FSA Promises Hizbullah 'Severe Retaliation' over 'Interference in Syrian Affairs'إقرأ هذا الخبر بالعربية
The rebel Free Syrian Army on Wednesday warned Hizbullah of a “severe and earthshaking retaliation,” after the Syrian opposition said Tuesday that a Hizbullah commander and several fighters were killed inside Syria.
“We promise the Hizbullah members who are deployed in Syria that they will face a severe and earthshaking retaliation over their interference in the Syrian affairs and aiding the regime of President Bashar Assad to kill the Syrian people,” the Joint Command of the Free Syrian Army in Syria said in a statement.
In the statement, the FSA also promised Hizbullah chief Sayyed Hassan Nasrallah "surprises that will deprive him of sleep."
"We announce to the great Syrian people the news of the death of the criminal Mohammed Hussein al-Hajj Nassif 'Shamas', aka Abou Abbas, the organizational leader of the operations of the terrorist Hizbullah militia in the Syrian interior,” added the statement.
“The criminal Abou Abbas was killed in the city of Qusayr in the countryside of the city of Homs, while several companions were wounded after they were lured into an ambush,” the statement went on to say.
The rebels vowed that they “will not have mercy on anyone who directly or indirectly contributes to the killing or oppression of our revolutionary, steadfast people, whether they belong to Assad's gangs and Shabiha or to Iran's militias – the Revolutionary Guard, Hizbullah, the Mahdi Army and others.”
“We call on our Lebanese brothers – who belong to a certain religious community and who have strayed and believed the lies of the devil, Khamenei's agent in Lebanon – to return to the path of right before it's too late and not to let your siblings become the fuel of a war you are not part of,” the FSA added.
“Do not deprive yourselves of the lung you are breathing through and of your only land route in the region,” the FSA went on to say, addressing Hizbullah's supporters.
A Hizbullah commander and several fighters have been killed inside Syria, a Lebanese security official told the Associated Press on Tuesday.
Hizbullah has stood by Syrian President Bashar Assad since the uprising began 18 months ago, even after the group supported revolts in Egypt, Tunisia, Libya and Bahrain. The group says it is backing the Syrian regime because of its support for the anti-Israel resistance movements in Lebanon and Palestine and because it is willing to implement political reforms.
Assad's fall would be a dire scenario for Hizbullah. Any new regime led by Syria's majority Sunni Muslims would likely be far less friendly — or even outright hostile — to Shiite Muslim Hizbullah. Iran remains the group's most important patron, but Syria is a crucial supply route. Without it, Hizbullah will struggle to get money and weapons as easily.
The Syrian uprising has left Assad deeply isolated — making his remaining allies such as Iran and Russia all the more important. At last week's gathering of world leaders at the United Nations, dozens of nations excoriated the Assad regime for its role in a conflict that activists estimate has killed at least 30,000 Syrians.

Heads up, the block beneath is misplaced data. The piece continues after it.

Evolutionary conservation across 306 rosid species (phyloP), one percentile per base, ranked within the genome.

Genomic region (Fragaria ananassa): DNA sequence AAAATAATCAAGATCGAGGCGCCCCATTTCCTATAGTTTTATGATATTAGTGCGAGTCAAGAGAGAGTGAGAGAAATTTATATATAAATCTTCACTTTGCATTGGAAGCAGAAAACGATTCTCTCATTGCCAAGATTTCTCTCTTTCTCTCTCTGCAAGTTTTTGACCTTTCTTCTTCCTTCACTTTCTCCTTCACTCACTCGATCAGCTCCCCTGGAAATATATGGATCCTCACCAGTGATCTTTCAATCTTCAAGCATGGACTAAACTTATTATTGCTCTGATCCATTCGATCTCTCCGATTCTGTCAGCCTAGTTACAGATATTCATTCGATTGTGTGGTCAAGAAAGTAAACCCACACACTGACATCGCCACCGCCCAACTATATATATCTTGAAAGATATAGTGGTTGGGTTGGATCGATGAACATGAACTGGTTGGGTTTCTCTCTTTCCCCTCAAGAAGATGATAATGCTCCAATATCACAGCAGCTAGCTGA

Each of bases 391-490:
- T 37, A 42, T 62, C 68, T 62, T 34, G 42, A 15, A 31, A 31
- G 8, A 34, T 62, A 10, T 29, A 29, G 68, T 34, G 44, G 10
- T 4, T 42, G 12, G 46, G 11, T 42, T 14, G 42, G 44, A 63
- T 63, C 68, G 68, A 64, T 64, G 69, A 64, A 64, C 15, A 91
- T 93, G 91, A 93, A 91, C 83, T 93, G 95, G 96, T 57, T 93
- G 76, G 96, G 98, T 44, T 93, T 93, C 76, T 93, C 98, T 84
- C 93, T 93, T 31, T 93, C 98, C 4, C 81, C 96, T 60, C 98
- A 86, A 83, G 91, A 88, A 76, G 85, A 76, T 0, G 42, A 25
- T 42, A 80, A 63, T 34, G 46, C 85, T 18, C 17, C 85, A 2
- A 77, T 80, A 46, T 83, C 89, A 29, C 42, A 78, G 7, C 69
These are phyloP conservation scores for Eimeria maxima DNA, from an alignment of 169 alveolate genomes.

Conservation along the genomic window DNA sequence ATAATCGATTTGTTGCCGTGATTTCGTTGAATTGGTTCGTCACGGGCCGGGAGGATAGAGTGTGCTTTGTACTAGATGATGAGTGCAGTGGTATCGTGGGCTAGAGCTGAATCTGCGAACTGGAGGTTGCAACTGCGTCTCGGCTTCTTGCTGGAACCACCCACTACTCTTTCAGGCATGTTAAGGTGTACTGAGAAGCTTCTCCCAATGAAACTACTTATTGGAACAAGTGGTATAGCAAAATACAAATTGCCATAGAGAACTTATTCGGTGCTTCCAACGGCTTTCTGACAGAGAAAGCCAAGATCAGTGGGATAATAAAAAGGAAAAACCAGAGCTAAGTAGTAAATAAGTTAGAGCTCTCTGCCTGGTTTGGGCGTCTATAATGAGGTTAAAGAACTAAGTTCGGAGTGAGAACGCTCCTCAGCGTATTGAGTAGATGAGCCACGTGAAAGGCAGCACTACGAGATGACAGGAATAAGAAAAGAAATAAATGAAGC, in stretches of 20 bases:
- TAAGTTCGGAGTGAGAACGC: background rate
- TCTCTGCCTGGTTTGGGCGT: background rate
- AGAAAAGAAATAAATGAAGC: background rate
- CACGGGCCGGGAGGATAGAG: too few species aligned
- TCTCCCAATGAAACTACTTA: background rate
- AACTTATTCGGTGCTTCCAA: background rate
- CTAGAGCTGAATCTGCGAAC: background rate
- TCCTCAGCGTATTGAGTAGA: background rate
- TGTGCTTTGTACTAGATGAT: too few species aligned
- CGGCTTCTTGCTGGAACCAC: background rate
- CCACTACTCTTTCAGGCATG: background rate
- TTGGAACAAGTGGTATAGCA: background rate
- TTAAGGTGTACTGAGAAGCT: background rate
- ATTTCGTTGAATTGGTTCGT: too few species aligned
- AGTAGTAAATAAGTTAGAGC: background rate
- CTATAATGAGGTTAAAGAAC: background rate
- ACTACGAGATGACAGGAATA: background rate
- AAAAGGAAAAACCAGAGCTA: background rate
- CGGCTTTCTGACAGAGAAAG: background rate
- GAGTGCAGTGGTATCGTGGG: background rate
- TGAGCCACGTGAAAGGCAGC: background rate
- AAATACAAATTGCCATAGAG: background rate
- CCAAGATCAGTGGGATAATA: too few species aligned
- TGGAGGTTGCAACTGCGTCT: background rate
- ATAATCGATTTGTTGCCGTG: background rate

It was not immediately clear how the alleged Hizbullah militants were killed or whether they had been fighting alongside the Syrian army. But Hizbullah's newspaper al-Intiqad said Hizbullah commander Ali Hussein Nassif, who is also known as Abu Abbas, was killed "while performing his jihadi duties." It did not say when or where he was killed.
A Lebanese security official told AP Nassif was killed in Syria and his body was returned to Lebanon through the Masnaa border crossing on Sunday. Speaking on condition of anonymity because he is not authorized to speak to the media, the official said the bodies of several other Hizbullah fighters have been brought back to Lebanon in recent days.
Hizbullah spokesman Ibrahim al-Moussawi on Tuesday confirmed the deaths of the Hizbullah members but said he had no further information on where or how Nassif was killed. He declined further comment.
The Syrian opposition has long accused the group of helping the Syrian leadership crack down on the uprising — a claim the group has repeatedly denied.
Nassif's funeral, which was held in the eastern town of Budai, near Baalbek, was attended by top Hizbullah officials including the head of the Sharia council and the political bureau, an indication of Nassif's high prestige, according to AP.
On Tuesday, Hizbullah's al-Manar TV showed the funerals of at least two other Hizbullah members it said were killed while performing their "jihadi duty." Both funerals were attended by Hizbullah officials and commanders.
The coffins of the dead were draped with Hizbullah's yellow flags and carried by militants in black uniforms and red berets. Hundreds of people marched in the funeral.
Samer al-Homsi, an activist in Syria's central Homs province, which borders Lebanon, said Nassif was killed Saturday when a roadside bomb went off as the car he was in passed just outside the town of Qusayr. He said Nassif and several other people were killed in the blast.
"His job was to coordinate with Syrian security agencies," al-Homsi told AP via Skype.
He added that the rebels detonated the bomb "without knowing" that the target was a Hizbullah official. "We knew he was a Hizbullah official after it was announced by the group in Lebanon," he said. Al-Homsi's account could not be independently verified.